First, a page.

Although I was very grateful that Medicare was available when I retired two years ago, I’ve also been surprised and concerned about some of what it doesn’t cover. These concerns are especially in the areas of our eyes, ears, and mouth.
For my mouth, the timing could not have been worse. I had excellent dental coverage with my prior academic medical center work, but rarely needed it. Yes, I knew that basic Medicare did not cover dental work. One could purchase some sort of supplemental coverage, but that seemed to me to be more costly than the coverage was worth.
Apparently, my good dental health was timed to end when I was just over 65 and had Medicare. Two painful episodes close together with two root canals. A chipped front tooth, not painful, but making me look a little weird. A molar impinging on another tooth that needed to be pulled. Old cavity fillings that failed. Many, many thousands of dollars later, many questions arose.
How had Medicare avoided dentistry, I asked my dentist? With a wry smile, he said he wasn’t sure, as it came before his practice time, but he was grateful, especially when he heard what the reimbursement was for psychiatrists like myself. Looking this up on the Centers for Medicare & Medicaid Services website, I’m still left confused:
“The dental exclusion was included as part of the initial Medicare program. In establishing the dental exclusion, Congress did not limit the exclusion to routine dental services, as it did for routine physical checkups or routine foot care, but instead it included a blanket exclusion of dental services. The Congress has not amended the dental exclusion since 1980 when it made an exception for inpatient hospital services when the dental procedure itself made hospitalization necessary.”
The Coverage Principle states:
“Coverage is not determined by the value or the necessity of the dental care but by the type of service provided and the anatomical structure on which the procedure is performed.”
One has to wonder how often the costs of this dental care prevent the elderly from receiving it. Doing so can not only increase later, even more serious “dental problems,” but perhaps the early detection of related “medical problems,” including cancers of the oral cavity.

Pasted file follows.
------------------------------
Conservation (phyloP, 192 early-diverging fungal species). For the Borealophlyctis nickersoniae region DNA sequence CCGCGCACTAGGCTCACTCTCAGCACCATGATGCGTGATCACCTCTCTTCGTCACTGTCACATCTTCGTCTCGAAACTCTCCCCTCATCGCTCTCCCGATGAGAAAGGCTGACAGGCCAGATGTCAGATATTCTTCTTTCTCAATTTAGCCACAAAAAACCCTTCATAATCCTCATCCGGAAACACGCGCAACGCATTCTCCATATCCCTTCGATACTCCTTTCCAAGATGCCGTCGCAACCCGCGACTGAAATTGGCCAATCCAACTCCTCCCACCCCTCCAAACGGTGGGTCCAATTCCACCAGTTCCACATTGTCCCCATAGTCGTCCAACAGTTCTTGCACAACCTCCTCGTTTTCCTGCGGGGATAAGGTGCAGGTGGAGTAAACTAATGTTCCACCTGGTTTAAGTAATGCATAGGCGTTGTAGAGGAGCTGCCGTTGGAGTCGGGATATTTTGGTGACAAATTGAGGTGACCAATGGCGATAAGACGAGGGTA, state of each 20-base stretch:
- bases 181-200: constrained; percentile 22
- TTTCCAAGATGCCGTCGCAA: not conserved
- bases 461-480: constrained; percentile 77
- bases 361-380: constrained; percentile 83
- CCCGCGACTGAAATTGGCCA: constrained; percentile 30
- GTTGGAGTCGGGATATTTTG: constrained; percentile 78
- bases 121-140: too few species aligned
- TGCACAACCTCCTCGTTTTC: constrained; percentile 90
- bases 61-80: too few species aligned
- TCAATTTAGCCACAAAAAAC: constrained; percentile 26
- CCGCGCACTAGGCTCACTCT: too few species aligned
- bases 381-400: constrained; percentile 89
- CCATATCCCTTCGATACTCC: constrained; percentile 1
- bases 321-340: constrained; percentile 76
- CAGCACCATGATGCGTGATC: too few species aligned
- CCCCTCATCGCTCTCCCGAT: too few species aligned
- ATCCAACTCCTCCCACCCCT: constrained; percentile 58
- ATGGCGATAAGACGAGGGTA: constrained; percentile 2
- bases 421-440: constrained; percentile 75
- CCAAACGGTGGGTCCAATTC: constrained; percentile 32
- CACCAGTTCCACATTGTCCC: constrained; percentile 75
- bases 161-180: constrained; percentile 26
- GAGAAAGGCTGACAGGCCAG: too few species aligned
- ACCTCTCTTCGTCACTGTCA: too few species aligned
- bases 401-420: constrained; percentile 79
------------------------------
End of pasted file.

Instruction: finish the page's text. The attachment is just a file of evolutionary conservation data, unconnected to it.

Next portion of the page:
Then there is hearing. Most insurance coverage does not cover much, if any, of the cost of hearing aids. Given the significant cost and concerns about appearance, it might not be surprising that many under 65 forego getting them.
Medicare also does not cover hearing aids, even though the need increases with age. High-end devices currently cost about $6,000 using a good audiologist. Yet, good hearing is so important for the social interactions that the elderly need.
I bit the cost bullet years ago and they are worth every penny and more of the cost. However, I could well afford the cost. Many can’t.
Basic visual care is also not covered by most health insurance. Medicare does not cover eyeglasses or contact lenses, except for one pair of corrective lenses following cataract surgery. I needed two adjustments following my cataract surgery, which my ophthalmologist said was common. Normal visual problems, especially in reading, increase with age. At least glasses and contact lenses are relatively inexpensive, for good vision is quite important for the everyday lives of the elderly, ranging from reading to avoiding traumatic falls.
Obviously, there must be something in common for Medicare not to cover these dental, auditory, and visual services. Surely, the intent was not evil. It seems these services fell for the most part into the area of normal deterioration of bodily function than disease. Nevertheless, these aspects of bodily functioning surely are important for one’s broad sense of health and well-being. They can’t be taken for granted.
Perhaps that original decision may not have been wise in the first place. Moreover, as our population ages, the potential problems in these areas will increase and last longer.
Since the elderly know the serious repercussions of not receiving dental, auditory, and visual care, it may be up to us to lobby Congress to make that better for the next generations. The phrase “see no evil, hear no evil, and speak no evil” generally refers to those who ignore and turn away from improprieties. Let us over 65ers not turn away from these problems.
Though I’m not sure of the exact figures, I would surmise that saving money from unnecessary and very costly end of life care and intensive care would more than make up for adding the omitted services that would help our eyes, ears, and mouth, and thereby the quality of life in old age.
H. Steve Moffic, M.D., 67, retired from clinical practice at 66. He was fondly deemed a “psychiatric gadfly” by the Chair of the Department of Psychiatry where he first trained. His book The Ethical Way: Challenges and Solutions for Managed Behavioral Healthcare, published in 1997, was the first extended discussion of the ethics of managed mental health care.